so that anyone can send a message to me. But I'm the only one who
knows the private key, so I'm the only one who can read my messages.
Moreover, I can use my private key to *send* messages, which
can be decoded using the public key. Since I'm the only one who could
have encoded such a message, people know the message must have come
from me --- a * digital signature*.

The key is to come up with a * one-way function*:
roughly, something which is easy to compute, but whose inverse is
difficult to compute.

The * RSA* public-key cryptosystem is due to
Rivest, Shamir, and Adleman [3]. You'll see that it's essentially a
modified exponentiation cipher.

The *idea* of creating an asymmetric public-key system is due
to Whitfield Diffie and Martin Hellman [1]. But they didn't explain
how to implement the necessary one-way function. Clifford Cocks, a
mathematician at the British intelligence agency GCHQ, had described
in an internal document in 1973 a cryptographic scheme equivalent to
RSA. However, it did not come to light until 1997 due to its security
classification.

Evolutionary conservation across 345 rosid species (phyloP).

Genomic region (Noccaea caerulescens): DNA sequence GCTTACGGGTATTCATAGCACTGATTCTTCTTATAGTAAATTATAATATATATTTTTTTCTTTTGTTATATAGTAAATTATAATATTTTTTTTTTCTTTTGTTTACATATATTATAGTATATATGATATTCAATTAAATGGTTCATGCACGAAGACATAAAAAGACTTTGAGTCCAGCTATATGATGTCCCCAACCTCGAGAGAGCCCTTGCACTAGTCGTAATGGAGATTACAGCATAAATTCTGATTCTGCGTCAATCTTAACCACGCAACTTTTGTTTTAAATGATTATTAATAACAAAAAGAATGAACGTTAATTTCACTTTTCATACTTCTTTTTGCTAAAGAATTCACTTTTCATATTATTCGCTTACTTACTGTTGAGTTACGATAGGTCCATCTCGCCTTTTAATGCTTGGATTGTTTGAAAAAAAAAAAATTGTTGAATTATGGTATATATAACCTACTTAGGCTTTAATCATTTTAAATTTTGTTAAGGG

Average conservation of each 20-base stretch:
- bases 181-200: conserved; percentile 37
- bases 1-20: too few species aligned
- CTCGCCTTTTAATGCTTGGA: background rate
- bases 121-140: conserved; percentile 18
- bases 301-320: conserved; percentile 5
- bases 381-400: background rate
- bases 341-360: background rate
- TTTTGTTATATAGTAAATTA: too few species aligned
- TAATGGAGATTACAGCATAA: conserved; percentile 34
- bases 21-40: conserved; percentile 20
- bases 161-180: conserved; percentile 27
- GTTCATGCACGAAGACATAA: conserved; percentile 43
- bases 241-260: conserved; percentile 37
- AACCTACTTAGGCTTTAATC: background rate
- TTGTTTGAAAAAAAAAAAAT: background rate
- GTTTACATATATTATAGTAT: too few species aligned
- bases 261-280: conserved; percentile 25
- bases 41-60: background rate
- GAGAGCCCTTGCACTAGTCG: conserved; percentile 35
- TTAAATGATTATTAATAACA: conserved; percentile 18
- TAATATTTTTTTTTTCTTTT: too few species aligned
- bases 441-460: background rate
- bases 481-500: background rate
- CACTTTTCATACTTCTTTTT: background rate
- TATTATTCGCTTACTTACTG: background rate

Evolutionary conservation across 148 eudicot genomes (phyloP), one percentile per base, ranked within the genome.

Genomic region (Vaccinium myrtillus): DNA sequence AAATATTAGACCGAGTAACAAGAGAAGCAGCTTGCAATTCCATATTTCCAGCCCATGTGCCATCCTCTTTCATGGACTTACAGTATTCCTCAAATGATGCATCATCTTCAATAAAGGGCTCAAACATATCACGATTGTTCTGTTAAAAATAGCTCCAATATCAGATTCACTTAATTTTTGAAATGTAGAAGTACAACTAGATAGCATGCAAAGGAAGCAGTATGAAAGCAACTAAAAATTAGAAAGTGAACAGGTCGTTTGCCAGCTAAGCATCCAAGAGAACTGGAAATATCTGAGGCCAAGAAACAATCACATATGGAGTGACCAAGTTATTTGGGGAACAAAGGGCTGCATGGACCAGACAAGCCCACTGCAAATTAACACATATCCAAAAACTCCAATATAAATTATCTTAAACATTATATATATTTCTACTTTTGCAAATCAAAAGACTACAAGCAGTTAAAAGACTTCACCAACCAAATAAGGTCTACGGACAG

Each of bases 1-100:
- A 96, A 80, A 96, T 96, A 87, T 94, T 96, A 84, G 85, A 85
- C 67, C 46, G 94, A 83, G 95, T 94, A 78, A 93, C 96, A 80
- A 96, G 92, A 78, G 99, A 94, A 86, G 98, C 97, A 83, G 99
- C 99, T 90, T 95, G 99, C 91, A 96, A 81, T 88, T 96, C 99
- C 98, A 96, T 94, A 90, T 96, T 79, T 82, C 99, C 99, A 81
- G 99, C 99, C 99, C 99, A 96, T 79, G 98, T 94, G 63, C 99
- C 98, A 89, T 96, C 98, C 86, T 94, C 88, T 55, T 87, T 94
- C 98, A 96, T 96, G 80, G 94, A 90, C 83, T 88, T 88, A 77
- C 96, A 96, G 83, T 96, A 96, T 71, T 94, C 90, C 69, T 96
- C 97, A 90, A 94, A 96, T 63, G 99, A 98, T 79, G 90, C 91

Actually implementing an RSA system for real-world use is tricky ---
lots of things can go wrong! So you should regard what follows as a
simplified description to get the main ideas across. (This is what's
known as "textbook RSA".) Take a look at some
*recent* books on cryptography to get an idea of the issues
involved with implementation.

The article by Robinson [4] is recommended for an account of the creation of RSA, and a general overview.

1. Let p and q be *large* prime numbers. For practical
applications, you'll need primes which are around 100 digits long.
Let . (n is called the * key*.)

2. Find an exponent e such that , and such that .

If n were prime, would be , and I'd have the setup for an exponentiation cipher. The condition guarantees that you can't recover the plaintext A by taking e-th roots. For if A is any block besides or , the result is when it's raised to the e-th power, so it changes when it's reduced mod n.

3. Encode the letters of the alphabet as

4. Group the letters in the message in blocks of m letters, where m is chosen so that

5. Encode a block A using

* Example.* Encode the message "CRAB
LEGS" using an RSA cipher with and .

Note that is relatively prime to 2520, and .

Since , I use blocks of two letters.

Take the plaintext and convert it to numbers:

Now encode the message:

The ciphertext is

When this system is used, e and n are made public so people can encipher messages. The security of this method depends on the difficulty of finding , since (as I'll show below) this is what you need to decode a message.